"Did she keep her promise, about not letting your mother have access to you?"
Allie's fingers tightened on the steering wheel. "She was invited for my birthday and for Christmas. If she was sober. But she only came a handful of times. I always had presents that were supposedly from her, wrapped in the same paper Nana used. My father did send Christmas presents, ones that really were from him. When I was 11, it was a watercolor set. That was the best."
"You wanna research his line, too?"
Allie glanced at Myra. "Yeah. His name's Pride. His parents were E.B. and Amanda. I don't know what E.B. stood for." Myra pulled out a pen and added notes to the folder.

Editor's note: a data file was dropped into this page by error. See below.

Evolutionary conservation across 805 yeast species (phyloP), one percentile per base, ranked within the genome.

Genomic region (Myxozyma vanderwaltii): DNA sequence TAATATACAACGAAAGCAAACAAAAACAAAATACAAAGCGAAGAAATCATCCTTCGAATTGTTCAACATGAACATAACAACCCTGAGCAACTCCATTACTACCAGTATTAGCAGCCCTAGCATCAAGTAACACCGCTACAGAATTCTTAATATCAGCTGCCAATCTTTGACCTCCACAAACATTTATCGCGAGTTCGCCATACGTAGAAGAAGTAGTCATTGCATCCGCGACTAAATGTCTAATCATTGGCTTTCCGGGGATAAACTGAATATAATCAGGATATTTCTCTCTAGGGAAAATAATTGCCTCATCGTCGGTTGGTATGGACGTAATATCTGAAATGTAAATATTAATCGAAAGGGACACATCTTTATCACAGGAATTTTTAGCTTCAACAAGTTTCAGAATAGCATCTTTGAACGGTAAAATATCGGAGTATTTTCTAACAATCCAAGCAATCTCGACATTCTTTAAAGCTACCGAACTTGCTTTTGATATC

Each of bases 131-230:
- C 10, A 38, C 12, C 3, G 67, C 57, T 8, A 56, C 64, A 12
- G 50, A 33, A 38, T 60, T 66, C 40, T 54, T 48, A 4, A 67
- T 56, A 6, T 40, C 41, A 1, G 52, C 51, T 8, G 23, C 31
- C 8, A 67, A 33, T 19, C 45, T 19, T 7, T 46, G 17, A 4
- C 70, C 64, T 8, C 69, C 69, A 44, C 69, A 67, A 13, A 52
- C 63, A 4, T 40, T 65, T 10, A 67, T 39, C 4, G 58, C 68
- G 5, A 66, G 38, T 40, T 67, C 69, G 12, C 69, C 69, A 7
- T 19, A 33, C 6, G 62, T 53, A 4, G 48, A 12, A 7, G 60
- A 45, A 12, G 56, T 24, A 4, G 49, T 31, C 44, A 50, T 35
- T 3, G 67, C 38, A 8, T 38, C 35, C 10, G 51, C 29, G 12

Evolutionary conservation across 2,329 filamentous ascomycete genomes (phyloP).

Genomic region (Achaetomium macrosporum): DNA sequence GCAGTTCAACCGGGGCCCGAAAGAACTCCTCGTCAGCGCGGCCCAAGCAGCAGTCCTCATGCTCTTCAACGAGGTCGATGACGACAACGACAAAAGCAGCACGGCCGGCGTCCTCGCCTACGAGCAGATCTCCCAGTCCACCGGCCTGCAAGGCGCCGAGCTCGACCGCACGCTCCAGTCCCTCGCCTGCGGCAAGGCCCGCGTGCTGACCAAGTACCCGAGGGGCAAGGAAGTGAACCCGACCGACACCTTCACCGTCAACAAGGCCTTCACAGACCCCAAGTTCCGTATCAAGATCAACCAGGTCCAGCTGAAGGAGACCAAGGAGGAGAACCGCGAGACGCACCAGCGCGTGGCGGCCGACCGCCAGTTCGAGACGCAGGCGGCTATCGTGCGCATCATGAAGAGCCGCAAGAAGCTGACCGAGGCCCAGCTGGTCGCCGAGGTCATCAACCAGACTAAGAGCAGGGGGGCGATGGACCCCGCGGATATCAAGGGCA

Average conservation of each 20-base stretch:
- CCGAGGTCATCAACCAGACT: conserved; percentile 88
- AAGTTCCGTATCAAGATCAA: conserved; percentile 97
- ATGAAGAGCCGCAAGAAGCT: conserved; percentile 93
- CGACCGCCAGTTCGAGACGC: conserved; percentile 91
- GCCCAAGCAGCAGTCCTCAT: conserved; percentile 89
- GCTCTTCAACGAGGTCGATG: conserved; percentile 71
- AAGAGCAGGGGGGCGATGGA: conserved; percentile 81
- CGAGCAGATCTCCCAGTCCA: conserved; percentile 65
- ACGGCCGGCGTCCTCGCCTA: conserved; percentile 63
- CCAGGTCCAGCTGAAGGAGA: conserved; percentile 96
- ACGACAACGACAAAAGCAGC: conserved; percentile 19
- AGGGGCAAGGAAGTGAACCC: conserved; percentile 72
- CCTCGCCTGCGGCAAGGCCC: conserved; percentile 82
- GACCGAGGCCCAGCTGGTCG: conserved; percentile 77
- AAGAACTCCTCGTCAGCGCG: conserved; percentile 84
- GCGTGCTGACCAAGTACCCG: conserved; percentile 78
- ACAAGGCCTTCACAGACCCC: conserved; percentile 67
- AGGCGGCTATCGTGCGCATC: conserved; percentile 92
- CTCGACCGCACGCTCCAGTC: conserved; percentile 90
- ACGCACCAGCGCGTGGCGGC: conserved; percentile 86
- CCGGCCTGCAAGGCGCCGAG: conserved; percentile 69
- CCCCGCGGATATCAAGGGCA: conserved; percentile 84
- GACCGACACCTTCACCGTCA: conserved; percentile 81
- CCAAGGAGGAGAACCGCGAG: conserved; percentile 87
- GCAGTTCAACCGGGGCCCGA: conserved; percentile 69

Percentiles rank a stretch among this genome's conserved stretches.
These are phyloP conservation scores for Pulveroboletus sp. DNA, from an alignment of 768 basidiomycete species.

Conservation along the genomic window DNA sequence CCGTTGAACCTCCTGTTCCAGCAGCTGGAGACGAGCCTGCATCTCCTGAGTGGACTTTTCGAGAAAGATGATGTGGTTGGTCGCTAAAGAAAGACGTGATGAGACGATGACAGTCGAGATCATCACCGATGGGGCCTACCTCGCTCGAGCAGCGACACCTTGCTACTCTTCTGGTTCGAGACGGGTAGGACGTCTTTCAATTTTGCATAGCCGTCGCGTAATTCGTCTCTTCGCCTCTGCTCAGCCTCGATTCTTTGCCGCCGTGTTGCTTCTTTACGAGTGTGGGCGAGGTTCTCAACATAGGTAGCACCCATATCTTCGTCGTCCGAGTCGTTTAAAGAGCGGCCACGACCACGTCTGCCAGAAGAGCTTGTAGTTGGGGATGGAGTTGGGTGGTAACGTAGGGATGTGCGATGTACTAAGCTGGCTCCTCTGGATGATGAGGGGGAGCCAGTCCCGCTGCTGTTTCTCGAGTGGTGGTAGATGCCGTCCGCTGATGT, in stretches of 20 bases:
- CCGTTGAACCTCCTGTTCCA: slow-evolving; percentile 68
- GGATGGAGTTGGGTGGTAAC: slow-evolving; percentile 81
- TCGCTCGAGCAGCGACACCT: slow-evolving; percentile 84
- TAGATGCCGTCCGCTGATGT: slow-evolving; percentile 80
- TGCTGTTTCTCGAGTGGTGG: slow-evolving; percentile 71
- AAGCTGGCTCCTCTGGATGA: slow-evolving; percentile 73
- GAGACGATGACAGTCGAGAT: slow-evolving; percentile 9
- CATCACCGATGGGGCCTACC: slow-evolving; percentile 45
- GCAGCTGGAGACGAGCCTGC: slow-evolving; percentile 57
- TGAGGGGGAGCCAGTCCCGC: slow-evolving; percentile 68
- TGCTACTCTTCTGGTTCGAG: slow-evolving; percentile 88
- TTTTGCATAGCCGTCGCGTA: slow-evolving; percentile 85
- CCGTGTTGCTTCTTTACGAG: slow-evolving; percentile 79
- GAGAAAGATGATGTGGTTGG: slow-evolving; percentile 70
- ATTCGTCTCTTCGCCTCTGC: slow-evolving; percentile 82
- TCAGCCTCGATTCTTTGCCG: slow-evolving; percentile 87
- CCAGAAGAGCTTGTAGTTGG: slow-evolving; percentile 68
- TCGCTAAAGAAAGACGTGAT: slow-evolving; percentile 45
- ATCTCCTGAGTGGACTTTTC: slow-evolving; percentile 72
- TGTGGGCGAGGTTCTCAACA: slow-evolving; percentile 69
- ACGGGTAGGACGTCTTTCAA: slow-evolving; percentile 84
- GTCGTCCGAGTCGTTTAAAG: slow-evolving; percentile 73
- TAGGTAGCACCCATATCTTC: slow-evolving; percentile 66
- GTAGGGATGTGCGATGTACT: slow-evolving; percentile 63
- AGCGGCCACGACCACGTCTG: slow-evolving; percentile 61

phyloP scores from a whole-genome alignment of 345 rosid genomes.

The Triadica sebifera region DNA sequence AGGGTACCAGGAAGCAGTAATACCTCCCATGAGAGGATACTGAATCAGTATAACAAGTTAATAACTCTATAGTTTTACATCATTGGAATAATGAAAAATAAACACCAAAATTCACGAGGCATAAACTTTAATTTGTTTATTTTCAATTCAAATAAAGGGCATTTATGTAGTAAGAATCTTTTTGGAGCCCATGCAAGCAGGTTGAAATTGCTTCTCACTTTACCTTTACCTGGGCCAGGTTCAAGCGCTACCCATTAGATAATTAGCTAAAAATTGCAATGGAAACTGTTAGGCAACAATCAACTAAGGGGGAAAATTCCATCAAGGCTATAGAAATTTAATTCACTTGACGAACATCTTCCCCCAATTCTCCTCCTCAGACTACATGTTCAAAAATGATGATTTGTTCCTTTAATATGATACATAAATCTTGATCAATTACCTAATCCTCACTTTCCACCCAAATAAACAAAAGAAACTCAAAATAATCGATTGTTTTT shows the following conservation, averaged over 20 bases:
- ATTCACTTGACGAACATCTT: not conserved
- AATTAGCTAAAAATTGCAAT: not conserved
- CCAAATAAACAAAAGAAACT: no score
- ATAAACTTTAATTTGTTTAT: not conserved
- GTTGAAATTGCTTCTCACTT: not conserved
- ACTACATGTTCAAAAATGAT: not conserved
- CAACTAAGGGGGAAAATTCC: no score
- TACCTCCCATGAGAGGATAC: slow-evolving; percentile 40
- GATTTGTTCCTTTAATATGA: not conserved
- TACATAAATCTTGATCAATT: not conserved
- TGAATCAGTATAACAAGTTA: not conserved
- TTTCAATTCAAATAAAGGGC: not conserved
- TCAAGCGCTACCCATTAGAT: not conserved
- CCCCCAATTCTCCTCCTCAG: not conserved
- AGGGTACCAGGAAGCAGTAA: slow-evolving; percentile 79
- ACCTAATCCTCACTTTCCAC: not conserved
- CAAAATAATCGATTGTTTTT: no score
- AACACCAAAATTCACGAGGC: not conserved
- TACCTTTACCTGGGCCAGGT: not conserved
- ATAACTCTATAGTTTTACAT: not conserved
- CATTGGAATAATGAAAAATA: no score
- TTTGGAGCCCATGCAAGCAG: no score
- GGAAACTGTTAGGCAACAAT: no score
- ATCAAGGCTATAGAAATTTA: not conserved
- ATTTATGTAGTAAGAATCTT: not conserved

"Allie...you went back to Franklin County every year, after ya'll moved?"
"Yeah, two or three times a year. We didn't stay with -- Moffatt. Nana had a cousin and we'd sleep in her living room, Nana on the couch, me on the floor. We visited him, though. Except after I turned 12, I didn't have to go with her if I didn't want to. She let me stay home, and Aunt Linda would check in on me every day. I kept the doors and windows locked, but during the daytime, it was really fun to have the house to myself."
Myra was wondering if there was a reason why Allie's grandmother kept her away from Russellville once she entered puberty. Nothing felt safe here. She realized one thing that had been bothering her: This was the Deep South, yet except for Ruthann and Nedrick -- and the old man at the grocery store -- they'd seen almost no black people. Fewer than in Seattle. She suddenly wished she still carried a gun.